15,000 scientists from 184 countries warn of dire future for humanity

Humanity is not taking the urgent steps needed to safeguard our imperiled biosphere, the authors write.

Twenty-five years ago this month, the Union of Concerned Scientists and more than 1500 independent scientists, including most of the living Nobel laureates in the sciences, wrote a stark clarion call titled “World Scientists’ Warning to Humanity.” Fearing that humanity was taxing the planet beyond what it could take to support our species, they wrote that fundamental changes were urgently required to avoid the consequences in which our present path was directed.

This week, they have published a follow-up. And 25 years later, the list of signatories has grown to a whopping 15,372 scientists in total. It is thought to be the largest-ever formal support by scientists for a journal article.

Published November 13 in the journal BioScience, the new take, “World Scientists' Warning to Humanity: A Second Notice,” is sobering. The authors write:

On the 25th anniversary of their call, we look back at their warning and evaluate the human response by exploring available time-series data. Since 1992, with the exception of stabilizing the stratospheric ozone layer, humanity has failed to make sufficient progress in generally solving these foreseen environmental challenges, and alarmingly, most of them are getting far worse. Especially troubling is the current trajectory of catastrophic anthropogenic climate change due to rising GHGs from burning fossil fuels, deforestation, and agricultural production—particularly from farming ruminants for meat consumption. Moreover, we have unleashed a mass extinction event, the sixth in roughly 540 million years, wherein many current life forms could be annihilated or at least committed to extinction by the end of this century.

Signed by such prominent voices as Jane Goodall, E.O. Wilson, and James Hansen – the warning specifically points out that we have failed to adequately limit population growth, reduce greenhouse gases, incentivize renewable energy, protect habitat, halt defaunation, and constrain invasive alien species. “Humanity is not taking the urgent steps needed to safeguard our imperiled biosphere,” they write.

The redux spells out 12 examples of steps that we can can take to transition to sustainability – it sounds like a TreeHugger wish list:

1) prioritize the enactment of connected well-funded and well-managed reserves for a significant proportion of the world’s terrestrial and marine habitats;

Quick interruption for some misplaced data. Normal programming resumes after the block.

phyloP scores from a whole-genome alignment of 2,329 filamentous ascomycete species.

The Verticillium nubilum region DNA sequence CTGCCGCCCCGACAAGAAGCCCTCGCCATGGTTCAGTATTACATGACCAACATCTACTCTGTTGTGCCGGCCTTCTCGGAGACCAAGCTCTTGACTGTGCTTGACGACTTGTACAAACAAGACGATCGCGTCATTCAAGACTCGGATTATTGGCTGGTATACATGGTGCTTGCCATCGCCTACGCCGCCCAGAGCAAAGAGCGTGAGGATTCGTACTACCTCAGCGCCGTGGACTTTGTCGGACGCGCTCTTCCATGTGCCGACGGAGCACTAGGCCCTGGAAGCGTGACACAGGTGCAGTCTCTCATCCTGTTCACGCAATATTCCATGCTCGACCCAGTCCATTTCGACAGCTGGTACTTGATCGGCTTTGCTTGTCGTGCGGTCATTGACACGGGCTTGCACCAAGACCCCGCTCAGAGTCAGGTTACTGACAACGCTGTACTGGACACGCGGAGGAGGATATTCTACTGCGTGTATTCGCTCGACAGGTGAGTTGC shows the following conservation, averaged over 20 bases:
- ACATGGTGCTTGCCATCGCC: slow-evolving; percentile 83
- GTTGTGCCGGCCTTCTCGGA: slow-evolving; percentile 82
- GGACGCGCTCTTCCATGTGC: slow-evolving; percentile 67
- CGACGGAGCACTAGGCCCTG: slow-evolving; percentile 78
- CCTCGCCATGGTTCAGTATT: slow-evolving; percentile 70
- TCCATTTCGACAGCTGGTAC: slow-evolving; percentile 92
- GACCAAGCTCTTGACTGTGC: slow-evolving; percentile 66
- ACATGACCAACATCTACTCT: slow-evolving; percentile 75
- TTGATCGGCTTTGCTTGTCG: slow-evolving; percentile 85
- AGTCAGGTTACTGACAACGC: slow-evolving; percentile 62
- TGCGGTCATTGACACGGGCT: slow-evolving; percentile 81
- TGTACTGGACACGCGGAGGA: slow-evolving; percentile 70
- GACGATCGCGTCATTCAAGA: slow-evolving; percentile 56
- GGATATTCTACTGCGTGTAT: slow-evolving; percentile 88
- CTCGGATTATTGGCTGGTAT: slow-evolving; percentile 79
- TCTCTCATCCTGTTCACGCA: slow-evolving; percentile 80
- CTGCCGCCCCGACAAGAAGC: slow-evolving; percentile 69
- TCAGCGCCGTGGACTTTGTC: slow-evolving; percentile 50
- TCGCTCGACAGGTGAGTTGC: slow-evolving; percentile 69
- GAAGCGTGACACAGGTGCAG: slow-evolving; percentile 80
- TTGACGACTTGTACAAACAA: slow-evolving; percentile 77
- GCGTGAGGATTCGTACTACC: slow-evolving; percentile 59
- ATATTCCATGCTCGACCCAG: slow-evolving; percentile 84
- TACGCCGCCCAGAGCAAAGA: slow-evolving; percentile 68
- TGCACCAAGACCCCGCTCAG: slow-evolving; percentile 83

2) maintain nature’s ecosystem services by halting the conversion of forests, grasslands, and other native habitats;

3) rewild regions with native species, especially apex predators, to repair damaged ecosystems;

4) develop and adopt adequate policy instruments to remedy defaunation, the current poaching crisis, and the exploitation and trade of threatened species;

5) reduce food waste through education and better infrastructure;

6) promote dietary shifts towards mostly plant-based foods;

7) further reduce fertility rates by ensuring that women have access to education and voluntary family-planning services, especially where such resources are still lacking;

8) increas outdoor nature education for children as well as the overall engagement of society in the appreciation of nature;

9) develop progressive tax incentives for reducing overconsumption;

10) reduce the consumption rate of raw commodities by banning the planned obsolescence of goods;

11) devise and promote new green technologies and massively adopting renewable energy sources while phasing out subsidies to energy production through fossil fuels; and

12) estimate a scientifically defensible, sustainable human population size for the long term while rallying nations and leaders to support that vital goal.

Citing the rapid global decline in ozone-depleting substances as an example that we can make positive change when we act decisively, the authors call for a groundswell of organized grassroots efforts from which “dogged opposition can be overcome and political leaders compelled to do the right thing.”

While the current United States administration seems to be actively moving against many of these steps, there are still many states, cities and citizens – and many other, more enlightened, countries – working hard to move in the right direction to save our species and the precious web of life of which we are a part. Hopefully, this second notice will be heard.

Read the whole letter, see the data, and check out the epic list of signatories here. And then pass it on!

Via Motherboard

Tags: Conservation | Endangered Species | Environmental Policy | Global Climate Change

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